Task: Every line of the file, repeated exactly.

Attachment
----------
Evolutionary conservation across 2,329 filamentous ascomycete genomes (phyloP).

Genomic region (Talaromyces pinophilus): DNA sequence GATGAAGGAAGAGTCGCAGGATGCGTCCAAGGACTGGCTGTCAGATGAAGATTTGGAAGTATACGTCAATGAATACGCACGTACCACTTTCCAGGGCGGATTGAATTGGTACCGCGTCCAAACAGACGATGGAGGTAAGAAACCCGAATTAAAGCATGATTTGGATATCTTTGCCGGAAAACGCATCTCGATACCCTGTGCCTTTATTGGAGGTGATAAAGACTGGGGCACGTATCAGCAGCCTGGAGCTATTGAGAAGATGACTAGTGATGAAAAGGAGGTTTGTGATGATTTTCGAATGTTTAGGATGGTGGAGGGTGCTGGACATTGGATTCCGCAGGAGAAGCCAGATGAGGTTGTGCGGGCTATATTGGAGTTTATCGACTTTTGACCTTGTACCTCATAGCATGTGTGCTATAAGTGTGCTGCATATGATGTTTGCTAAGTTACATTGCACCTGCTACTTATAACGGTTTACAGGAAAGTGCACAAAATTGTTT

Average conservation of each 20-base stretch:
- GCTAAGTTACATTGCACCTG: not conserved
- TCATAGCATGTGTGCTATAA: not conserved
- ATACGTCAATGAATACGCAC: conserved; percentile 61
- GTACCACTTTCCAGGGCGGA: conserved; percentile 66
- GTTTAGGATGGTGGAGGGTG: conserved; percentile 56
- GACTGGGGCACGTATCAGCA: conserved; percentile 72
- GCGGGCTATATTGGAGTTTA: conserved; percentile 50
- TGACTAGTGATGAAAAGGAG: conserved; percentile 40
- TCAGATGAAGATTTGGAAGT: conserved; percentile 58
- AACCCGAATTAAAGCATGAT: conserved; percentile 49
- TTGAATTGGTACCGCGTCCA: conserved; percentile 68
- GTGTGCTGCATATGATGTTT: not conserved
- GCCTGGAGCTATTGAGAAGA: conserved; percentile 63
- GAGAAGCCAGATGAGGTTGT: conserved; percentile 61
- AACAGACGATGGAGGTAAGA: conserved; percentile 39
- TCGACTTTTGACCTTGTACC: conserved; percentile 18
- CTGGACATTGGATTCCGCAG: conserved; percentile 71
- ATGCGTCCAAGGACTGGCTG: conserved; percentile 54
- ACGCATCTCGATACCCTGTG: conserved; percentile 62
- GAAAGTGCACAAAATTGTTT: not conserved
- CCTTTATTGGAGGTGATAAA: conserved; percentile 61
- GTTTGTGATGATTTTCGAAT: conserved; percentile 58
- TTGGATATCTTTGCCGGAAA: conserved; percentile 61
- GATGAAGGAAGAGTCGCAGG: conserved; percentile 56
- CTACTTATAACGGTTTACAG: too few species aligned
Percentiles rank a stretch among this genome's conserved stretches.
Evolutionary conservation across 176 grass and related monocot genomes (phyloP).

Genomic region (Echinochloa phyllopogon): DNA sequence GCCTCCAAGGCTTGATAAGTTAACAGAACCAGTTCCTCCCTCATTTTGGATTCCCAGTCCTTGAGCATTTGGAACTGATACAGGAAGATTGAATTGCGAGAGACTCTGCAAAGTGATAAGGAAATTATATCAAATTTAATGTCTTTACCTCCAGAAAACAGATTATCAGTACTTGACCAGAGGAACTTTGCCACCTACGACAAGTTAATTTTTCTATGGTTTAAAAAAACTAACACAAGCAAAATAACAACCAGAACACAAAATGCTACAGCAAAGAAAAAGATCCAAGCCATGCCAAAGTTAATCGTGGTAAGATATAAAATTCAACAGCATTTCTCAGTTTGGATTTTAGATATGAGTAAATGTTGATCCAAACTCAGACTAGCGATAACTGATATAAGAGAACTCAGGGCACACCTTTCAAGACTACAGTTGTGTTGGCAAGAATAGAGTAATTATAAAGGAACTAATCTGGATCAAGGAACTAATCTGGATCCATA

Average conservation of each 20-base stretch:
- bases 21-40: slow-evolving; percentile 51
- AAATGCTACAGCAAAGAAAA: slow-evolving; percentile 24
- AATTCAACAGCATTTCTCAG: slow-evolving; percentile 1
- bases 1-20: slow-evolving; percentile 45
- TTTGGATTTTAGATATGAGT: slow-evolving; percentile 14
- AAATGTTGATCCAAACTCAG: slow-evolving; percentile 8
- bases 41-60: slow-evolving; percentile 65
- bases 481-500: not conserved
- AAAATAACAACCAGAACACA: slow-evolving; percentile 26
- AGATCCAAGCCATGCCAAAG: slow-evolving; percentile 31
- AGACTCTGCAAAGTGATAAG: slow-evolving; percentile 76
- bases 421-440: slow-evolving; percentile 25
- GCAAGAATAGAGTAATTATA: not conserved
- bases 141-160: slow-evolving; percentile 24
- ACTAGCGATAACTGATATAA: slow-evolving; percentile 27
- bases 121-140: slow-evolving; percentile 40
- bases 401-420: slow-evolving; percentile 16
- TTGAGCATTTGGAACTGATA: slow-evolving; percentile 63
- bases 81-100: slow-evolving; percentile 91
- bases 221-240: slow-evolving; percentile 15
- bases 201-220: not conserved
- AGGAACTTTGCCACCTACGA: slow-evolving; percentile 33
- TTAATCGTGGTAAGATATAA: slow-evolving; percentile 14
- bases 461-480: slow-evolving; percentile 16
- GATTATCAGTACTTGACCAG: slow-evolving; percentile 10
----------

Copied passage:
Evolutionary conservation across 2,329 filamentous ascomycete genomes (phyloP).

Genomic region (Talaromyces pinophilus): DNA sequence GATGAAGGAAGAGTCGCAGGATGCGTCCAAGGACTGGCTGTCAGATGAAGATTTGGAAGTATACGTCAATGAATACGCACGTACCACTTTCCAGGGCGGATTGAATTGGTACCGCGTCCAAACAGACGATGGAGGTAAGAAACCCGAATTAAAGCATGATTTGGATATCTTTGCCGGAAAACGCATCTCGATACCCTGTGCCTTTATTGGAGGTGATAAAGACTGGGGCACGTATCAGCAGCCTGGAGCTATTGAGAAGATGACTAGTGATGAAAAGGAGGTTTGTGATGATTTTCGAATGTTTAGGATGGTGGAGGGTGCTGGACATTGGATTCCGCAGGAGAAGCCAGATGAGGTTGTGCGGGCTATATTGGAGTTTATCGACTTTTGACCTTGTACCTCATAGCATGTGTGCTATAAGTGTGCTGCATATGATGTTTGCTAAGTTACATTGCACCTGCTACTTATAACGGTTTACAGGAAAGTGCACAAAATTGTTT

Average conservation of each 20-base stretch:
- GCTAAGTTACATTGCACCTG: not conserved
- TCATAGCATGTGTGCTATAA: not conserved
- ATACGTCAATGAATACGCAC: conserved; percentile 61
- GTACCACTTTCCAGGGCGGA: conserved; percentile 66
- GTTTAGGATGGTGGAGGGTG: conserved; percentile 56
- GACTGGGGCACGTATCAGCA: conserved; percentile 72
- GCGGGCTATATTGGAGTTTA: conserved; percentile 50
- TGACTAGTGATGAAAAGGAG: conserved; percentile 40
- TCAGATGAAGATTTGGAAGT: conserved; percentile 58
- AACCCGAATTAAAGCATGAT: conserved; percentile 49
- TTGAATTGGTACCGCGTCCA: conserved; percentile 68
- GTGTGCTGCATATGATGTTT: not conserved
- GCCTGGAGCTATTGAGAAGA: conserved; percentile 63
- GAGAAGCCAGATGAGGTTGT: conserved; percentile 61
- AACAGACGATGGAGGTAAGA: conserved; percentile 39
- TCGACTTTTGACCTTGTACC: conserved; percentile 18
- CTGGACATTGGATTCCGCAG: conserved; percentile 71
- ATGCGTCCAAGGACTGGCTG: conserved; percentile 54
- ACGCATCTCGATACCCTGTG: conserved; percentile 62
- GAAAGTGCACAAAATTGTTT: not conserved
- CCTTTATTGGAGGTGATAAA: conserved; percentile 61
- GTTTGTGATGATTTTCGAAT: conserved; percentile 58
- TTGGATATCTTTGCCGGAAA: conserved; percentile 61
- GATGAAGGAAGAGTCGCAGG: conserved; percentile 56
- CTACTTATAACGGTTTACAG: too few species aligned
Percentiles rank a stretch among this genome's conserved stretches.
Evolutionary conservation across 176 grass and related monocot genomes (phyloP).

Genomic region (Echinochloa phyllopogon): DNA sequence GCCTCCAAGGCTTGATAAGTTAACAGAACCAGTTCCTCCCTCATTTTGGATTCCCAGTCCTTGAGCATTTGGAACTGATACAGGAAGATTGAATTGCGAGAGACTCTGCAAAGTGATAAGGAAATTATATCAAATTTAATGTCTTTACCTCCAGAAAACAGATTATCAGTACTTGACCAGAGGAACTTTGCCACCTACGACAAGTTAATTTTTCTATGGTTTAAAAAAACTAACACAAGCAAAATAACAACCAGAACACAAAATGCTACAGCAAAGAAAAAGATCCAAGCCATGCCAAAGTTAATCGTGGTAAGATATAAAATTCAACAGCATTTCTCAGTTTGGATTTTAGATATGAGTAAATGTTGATCCAAACTCAGACTAGCGATAACTGATATAAGAGAACTCAGGGCACACCTTTCAAGACTACAGTTGTGTTGGCAAGAATAGAGTAATTATAAAGGAACTAATCTGGATCAAGGAACTAATCTGGATCCATA

Average conservation of each 20-base stretch:
- bases 21-40: slow-evolving; percentile 51
- AAATGCTACAGCAAAGAAAA: slow-evolving; percentile 24
- AATTCAACAGCATTTCTCAG: slow-evolving; percentile 1
- bases 1-20: slow-evolving; percentile 45
- TTTGGATTTTAGATATGAGT: slow-evolving; percentile 14
- AAATGTTGATCCAAACTCAG: slow-evolving; percentile 8
- bases 41-60: slow-evolving; percentile 65
- bases 481-500: not conserved
- AAAATAACAACCAGAACACA: slow-evolving; percentile 26
- AGATCCAAGCCATGCCAAAG: slow-evolving; percentile 31
- AGACTCTGCAAAGTGATAAG: slow-evolving; percentile 76
- bases 421-440: slow-evolving; percentile 25
- GCAAGAATAGAGTAATTATA: not conserved
- bases 141-160: slow-evolving; percentile 24
- ACTAGCGATAACTGATATAA: slow-evolving; percentile 27
- bases 121-140: slow-evolving; percentile 40
- bases 401-420: slow-evolving; percentile 16
- TTGAGCATTTGGAACTGATA: slow-evolving; percentile 63
- bases 81-100: slow-evolving; percentile 91
- bases 221-240: slow-evolving; percentile 15
- bases 201-220: not conserved
- AGGAACTTTGCCACCTACGA: slow-evolving; percentile 33
- TTAATCGTGGTAAGATATAA: slow-evolving; percentile 14
- bases 461-480: slow-evolving; percentile 16
- GATTATCAGTACTTGACCAG: slow-evolving; percentile 10